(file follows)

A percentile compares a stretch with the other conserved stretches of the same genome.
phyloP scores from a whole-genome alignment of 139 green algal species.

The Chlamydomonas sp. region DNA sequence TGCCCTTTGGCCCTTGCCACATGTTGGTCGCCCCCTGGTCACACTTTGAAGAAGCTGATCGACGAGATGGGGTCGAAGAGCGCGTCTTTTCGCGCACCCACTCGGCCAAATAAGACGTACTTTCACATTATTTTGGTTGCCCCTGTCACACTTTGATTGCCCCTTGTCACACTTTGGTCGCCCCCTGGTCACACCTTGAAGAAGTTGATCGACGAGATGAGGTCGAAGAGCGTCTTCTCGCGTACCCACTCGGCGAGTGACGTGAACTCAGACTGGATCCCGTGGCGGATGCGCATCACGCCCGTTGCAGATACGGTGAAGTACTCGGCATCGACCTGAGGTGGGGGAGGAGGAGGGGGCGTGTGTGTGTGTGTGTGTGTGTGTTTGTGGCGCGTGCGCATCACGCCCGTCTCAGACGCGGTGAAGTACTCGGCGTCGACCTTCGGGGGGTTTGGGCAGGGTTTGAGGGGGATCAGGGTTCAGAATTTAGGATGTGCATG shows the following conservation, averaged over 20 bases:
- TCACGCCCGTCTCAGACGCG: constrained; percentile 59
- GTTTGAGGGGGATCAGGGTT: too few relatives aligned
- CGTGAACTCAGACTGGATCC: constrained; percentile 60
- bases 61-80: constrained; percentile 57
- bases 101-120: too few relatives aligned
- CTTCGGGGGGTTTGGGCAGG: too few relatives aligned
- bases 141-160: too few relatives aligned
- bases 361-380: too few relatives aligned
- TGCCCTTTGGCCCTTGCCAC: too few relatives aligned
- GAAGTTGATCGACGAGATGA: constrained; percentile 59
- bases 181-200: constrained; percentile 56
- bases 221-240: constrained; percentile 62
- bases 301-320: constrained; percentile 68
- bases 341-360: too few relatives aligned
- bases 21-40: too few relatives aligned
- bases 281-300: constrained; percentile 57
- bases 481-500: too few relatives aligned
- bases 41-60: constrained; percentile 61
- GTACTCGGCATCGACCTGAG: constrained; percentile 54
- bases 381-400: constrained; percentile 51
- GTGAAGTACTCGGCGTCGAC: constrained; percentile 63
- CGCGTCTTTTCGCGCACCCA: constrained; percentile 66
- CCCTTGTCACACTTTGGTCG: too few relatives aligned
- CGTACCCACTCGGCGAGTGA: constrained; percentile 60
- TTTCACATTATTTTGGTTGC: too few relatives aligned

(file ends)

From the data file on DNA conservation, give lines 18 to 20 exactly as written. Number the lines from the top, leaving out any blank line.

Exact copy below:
- bases 21-40: too few relatives aligned
- bases 281-300: constrained; percentile 57
- bases 481-500: too few relatives aligned